All About Haiti

What is the history of Haiti?

 

  • 1492

    Columbus claimed Hispaniola for Spain

  • 1625

    French imported slaves to work in sugarcane plantations

  • 1804

    Haiti became an independent state after a slave revolt

  • 1824

    More than 6,000 African Americans migrated to Haiti

  • 2004

    Tropical Storm Jeanne

  • 2008

    Tropical Storm Fay, Hurricane Gustav, Hanna, & Ike increased food crisis and political chaos

  • 2010

    Massive 9.0 earthquake, at least 316,000 dead, 300,000 injured, and 1 million made homeless

Where is Haiti?

Haiti is our neighbor. Just 700 miles to the south and a 90-minute flight from Miami.  Close to the United States, yet remains the poorest country in the Western Hemisphere.

The country is geographically about the size of the state of Maryland.

Once know as "The Pearl of the Antilles," Haiti shares the island of Hispaniola with the Dominican Republic. 

The Facts:

Haiti (Ayiti) means "Land of Mountains."

The island's indigenous people were the Taino Indians.  

The Caribbean climate ranges from lows in the 70's to highs in the 90's.  The rainy seasons are typically April - June and October - November.

The official languages are French and Haitian Creole with the vast majority of Haitians speaking Creole.

The current population is 10 million people composed of 95% descendants of former African slaves brought by the French to farm sugarcane.

The capital is Port au Prince with a population around 3 million.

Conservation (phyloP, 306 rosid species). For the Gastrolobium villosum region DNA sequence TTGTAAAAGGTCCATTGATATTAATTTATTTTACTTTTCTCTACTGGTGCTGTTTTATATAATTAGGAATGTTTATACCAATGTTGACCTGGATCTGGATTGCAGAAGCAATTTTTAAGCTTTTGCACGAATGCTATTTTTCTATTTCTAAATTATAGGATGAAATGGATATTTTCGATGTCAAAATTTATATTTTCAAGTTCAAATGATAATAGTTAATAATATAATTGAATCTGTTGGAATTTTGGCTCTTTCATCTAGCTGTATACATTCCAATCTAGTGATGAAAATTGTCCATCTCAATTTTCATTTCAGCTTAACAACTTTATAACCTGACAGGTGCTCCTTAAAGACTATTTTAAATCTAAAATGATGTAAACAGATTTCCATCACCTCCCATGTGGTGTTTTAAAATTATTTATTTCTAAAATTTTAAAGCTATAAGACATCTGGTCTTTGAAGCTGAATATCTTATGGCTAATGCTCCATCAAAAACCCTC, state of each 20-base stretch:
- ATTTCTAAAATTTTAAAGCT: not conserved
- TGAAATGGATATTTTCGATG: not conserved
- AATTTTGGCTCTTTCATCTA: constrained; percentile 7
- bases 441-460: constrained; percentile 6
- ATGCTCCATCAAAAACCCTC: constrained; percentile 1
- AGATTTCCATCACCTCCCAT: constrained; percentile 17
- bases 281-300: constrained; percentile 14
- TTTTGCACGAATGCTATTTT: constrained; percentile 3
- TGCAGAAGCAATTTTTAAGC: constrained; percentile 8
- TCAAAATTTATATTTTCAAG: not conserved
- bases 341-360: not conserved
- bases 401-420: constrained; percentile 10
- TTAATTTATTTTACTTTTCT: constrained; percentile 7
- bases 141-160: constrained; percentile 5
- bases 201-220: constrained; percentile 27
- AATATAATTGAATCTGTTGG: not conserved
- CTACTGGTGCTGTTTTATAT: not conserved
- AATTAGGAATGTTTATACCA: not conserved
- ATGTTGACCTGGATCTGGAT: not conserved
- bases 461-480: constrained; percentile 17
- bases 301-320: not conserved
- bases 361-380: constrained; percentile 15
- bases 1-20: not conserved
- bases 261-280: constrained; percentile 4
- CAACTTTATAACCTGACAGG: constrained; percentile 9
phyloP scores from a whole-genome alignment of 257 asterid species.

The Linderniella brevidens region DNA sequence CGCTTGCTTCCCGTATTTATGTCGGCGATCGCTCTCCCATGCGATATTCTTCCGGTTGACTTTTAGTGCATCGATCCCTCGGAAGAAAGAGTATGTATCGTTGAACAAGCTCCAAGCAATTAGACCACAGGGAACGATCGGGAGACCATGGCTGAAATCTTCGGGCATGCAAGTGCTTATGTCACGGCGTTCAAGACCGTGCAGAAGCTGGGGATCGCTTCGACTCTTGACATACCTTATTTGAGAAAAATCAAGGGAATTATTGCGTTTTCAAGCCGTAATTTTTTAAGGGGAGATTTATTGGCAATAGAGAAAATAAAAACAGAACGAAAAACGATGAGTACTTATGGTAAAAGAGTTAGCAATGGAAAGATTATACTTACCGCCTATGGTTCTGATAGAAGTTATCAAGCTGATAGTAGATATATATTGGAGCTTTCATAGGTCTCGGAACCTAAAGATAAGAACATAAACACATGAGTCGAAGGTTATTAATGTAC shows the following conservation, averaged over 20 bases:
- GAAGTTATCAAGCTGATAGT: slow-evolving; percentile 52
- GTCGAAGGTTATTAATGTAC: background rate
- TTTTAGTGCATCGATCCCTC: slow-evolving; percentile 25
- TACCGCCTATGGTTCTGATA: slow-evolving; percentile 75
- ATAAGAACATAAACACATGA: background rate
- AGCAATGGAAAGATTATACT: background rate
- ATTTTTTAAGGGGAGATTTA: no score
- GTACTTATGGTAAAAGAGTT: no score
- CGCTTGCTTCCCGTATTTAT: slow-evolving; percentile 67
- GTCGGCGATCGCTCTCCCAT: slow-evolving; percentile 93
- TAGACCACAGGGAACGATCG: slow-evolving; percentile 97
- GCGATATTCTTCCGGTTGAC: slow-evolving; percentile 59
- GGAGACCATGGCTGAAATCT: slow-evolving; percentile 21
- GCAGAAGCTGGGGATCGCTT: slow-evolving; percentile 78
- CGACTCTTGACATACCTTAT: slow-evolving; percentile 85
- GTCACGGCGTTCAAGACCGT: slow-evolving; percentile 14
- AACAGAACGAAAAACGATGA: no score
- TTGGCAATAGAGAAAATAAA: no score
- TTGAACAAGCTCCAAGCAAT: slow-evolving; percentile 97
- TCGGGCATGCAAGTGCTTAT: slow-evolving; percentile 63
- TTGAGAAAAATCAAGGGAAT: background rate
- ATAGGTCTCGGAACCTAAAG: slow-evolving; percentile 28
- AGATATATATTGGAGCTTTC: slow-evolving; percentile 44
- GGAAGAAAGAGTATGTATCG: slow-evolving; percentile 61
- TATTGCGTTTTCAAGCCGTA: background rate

The literacy rate is about 52% with less than 30% of students reaching 6th grade. (Schools for Haiti facts)

59% of Haitians live on less than $2 per day (World Bank 2012)

29% live in extreme, abject poverty (World Food Programme)

There are over 400,000 children living without parents in Haiti with an estimated 300,000 children living as domestic servants, called Restaveks. (End Slavery Now)

1 out of 5 children in Haiti will die before the age of six.

2/3 of Haitian children are malnourished.

Haiti is 54% Catholic, 28% Protestant. Also, many Haitians hold Voodoo beliefs and practices.

How does KORE help?

Our goal will always be to go “Beyond Relief” focusing on treating the underlying cause of the problem, not just the symptoms. Drawing upon the best thinking in business, education, and non-profit worlds, we continue to develop strategies that maximize impact. 

We work with families to improve their agriculture practices for better production so they can feed their families and produce a surplus to generate income. When you partner with KORE, you are connecting with real people in Haiti. Your generosity directly impacts children and adults stuck in severe poverty. Through your support, we can supply animal protein to malnourished children and help farmers develop their own business.

It’s a win/win – meeting immediate needs and investing in a sustainable future, all while sharing the Gospel’s message of hope and love.

Learn more about how we develop hope for today, hope for tomorrow, and hope for eternity in Haiti. 

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